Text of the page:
Soyo suddenly raised her face wet with tears. "My dear, I ask you. Would you please allow me a mother's suggestion? I would go to any lengths to raise my baby with my mother." Soyo focused on her husband and said clearly. Gorozaburo was thrown into confusion attacked by a mother, Take, who stood in his way to cover his pregnant wife. He was at a loss for a reply.
"Tut! Do your worst." Gorozaburo felt that only he had become a bad person. He clicked his tongue and stood up abruptly and went out of the door. The conversation concerned with thinning out was dropped then. But he continued to hate the baby in Soyo's belly, and Soyo and Take continued to resist him. His feeling was similar to jealousy of the baby.
On December 16, 1836 (Tempo 7), in the full-scale famine year, Soyo gave birth to a girl baby. Her new-born baby cried at its birth and stretched out her fists with detached wonder as if recognizing it was very difficult time to live.
Take, who bathed the new-born baby with her back toward Gorozaburo, was filled with pleasure and he felt her to be a new being. The new-born baby was named Nao.
Nao, who was born in the declining family in the terrible, lean year, marked the starting point befitting the austerities of life.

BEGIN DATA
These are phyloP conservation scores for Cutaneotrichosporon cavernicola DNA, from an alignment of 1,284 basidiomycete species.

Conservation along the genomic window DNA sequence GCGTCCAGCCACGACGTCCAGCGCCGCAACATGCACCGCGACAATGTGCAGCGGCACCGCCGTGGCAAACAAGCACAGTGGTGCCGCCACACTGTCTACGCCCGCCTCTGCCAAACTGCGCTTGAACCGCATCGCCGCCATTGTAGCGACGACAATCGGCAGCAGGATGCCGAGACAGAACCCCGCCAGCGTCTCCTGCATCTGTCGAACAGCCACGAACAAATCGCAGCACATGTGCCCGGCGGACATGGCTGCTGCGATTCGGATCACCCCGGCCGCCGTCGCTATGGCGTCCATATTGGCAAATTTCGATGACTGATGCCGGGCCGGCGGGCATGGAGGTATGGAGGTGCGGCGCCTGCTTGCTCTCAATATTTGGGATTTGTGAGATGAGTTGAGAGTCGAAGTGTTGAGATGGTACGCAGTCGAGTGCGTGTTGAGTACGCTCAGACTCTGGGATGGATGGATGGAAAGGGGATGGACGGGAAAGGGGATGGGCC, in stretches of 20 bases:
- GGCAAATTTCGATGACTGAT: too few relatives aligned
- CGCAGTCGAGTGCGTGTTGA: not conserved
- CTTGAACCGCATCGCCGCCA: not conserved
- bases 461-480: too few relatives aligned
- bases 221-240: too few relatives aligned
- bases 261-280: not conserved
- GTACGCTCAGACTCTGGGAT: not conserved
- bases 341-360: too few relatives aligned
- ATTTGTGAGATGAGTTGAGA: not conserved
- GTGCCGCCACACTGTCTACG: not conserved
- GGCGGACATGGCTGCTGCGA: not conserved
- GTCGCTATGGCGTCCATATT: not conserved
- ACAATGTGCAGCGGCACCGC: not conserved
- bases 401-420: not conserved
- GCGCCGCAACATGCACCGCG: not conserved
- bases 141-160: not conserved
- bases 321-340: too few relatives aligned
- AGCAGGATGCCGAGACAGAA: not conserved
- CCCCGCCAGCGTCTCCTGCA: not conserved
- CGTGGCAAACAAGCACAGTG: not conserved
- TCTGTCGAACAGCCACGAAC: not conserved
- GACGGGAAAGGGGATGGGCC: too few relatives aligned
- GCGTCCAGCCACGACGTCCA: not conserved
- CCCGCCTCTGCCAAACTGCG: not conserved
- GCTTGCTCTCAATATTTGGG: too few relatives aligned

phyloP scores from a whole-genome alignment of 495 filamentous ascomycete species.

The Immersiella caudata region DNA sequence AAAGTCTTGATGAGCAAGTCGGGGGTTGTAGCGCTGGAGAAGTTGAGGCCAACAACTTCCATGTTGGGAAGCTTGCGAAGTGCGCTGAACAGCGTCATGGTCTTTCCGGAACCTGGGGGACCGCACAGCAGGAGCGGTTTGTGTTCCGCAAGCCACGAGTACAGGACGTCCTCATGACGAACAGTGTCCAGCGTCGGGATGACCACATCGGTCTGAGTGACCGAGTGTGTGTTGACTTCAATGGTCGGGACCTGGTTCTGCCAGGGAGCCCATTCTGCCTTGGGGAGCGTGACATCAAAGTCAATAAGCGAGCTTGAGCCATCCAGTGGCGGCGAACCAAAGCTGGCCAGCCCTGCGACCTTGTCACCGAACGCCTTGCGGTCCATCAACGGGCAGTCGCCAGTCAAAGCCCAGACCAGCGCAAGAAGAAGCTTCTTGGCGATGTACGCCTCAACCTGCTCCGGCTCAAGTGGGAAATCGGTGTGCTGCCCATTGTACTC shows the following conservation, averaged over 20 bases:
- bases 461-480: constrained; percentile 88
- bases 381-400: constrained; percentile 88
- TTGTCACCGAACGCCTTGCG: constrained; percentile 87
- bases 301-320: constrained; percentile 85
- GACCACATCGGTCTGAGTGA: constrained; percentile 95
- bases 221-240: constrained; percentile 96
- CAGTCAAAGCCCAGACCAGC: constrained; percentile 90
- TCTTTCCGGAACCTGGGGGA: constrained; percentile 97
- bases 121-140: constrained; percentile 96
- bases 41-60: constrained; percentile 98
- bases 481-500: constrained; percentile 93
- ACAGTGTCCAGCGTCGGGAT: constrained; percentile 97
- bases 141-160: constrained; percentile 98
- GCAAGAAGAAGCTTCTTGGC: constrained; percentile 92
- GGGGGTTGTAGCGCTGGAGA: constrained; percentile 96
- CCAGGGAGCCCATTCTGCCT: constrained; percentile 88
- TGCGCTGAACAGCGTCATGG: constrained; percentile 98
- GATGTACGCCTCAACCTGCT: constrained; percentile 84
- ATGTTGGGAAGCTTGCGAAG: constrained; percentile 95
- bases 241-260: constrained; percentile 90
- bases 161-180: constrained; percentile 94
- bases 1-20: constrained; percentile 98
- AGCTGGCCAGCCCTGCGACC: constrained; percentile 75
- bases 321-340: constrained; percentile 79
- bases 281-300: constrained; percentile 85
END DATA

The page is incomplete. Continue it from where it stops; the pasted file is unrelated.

Next year, 1837 (Tempo 8), the famine wore a more desolate complexion. The price of rice per Koku (a Koku equals about 180 liters) rose suddenly to two hundred eighty monme (a monetary unit of the Edo era, one monme equals a sixtieth of a koban) in April, in Fukuchiyama, and to four hundred monme on May, in Kyoto. Spring had already come, but the earth was not covered with green. Before becoming green, people like hungry ghosts, plucked off the green to eat. There were no shadows of the flowers, the butterflies and the insects looking ruined. Human beings gave full play to their omnivorous abilities.
The Aster, the Lotus flower, the Mugwort, the Chinese Hackberry, the Wild pear, the leaf of the grapevine, the leaf bud, and grass were looked for desperately and picked off for food and were sold at high price. There were no vines on the mountains that spring because people had eaten them all. The rice which was amde of the vine was called Kazura-rice and was sold from three to four bu (a monetary unit of the Edo era, a but equals a quarter ryo) per to (a unit of volume, a to equals 18.039 liters). People scrambled for pine needles and stripped the pine tree of its bark to eat.
The government of the clan formerly gave rice gruel to hungry people in charity, but it was no comforting to people. The crowd of hungry people stripped the green from hills and fields and even boiled and ate tatami mats made of rush. People distinguished good tasting and bad-tasting tatamis. People liked old tatami with soy and those that were dyed deeply by bed-wetting and which had been soiled like the color of the vegetables boiled hard with soy.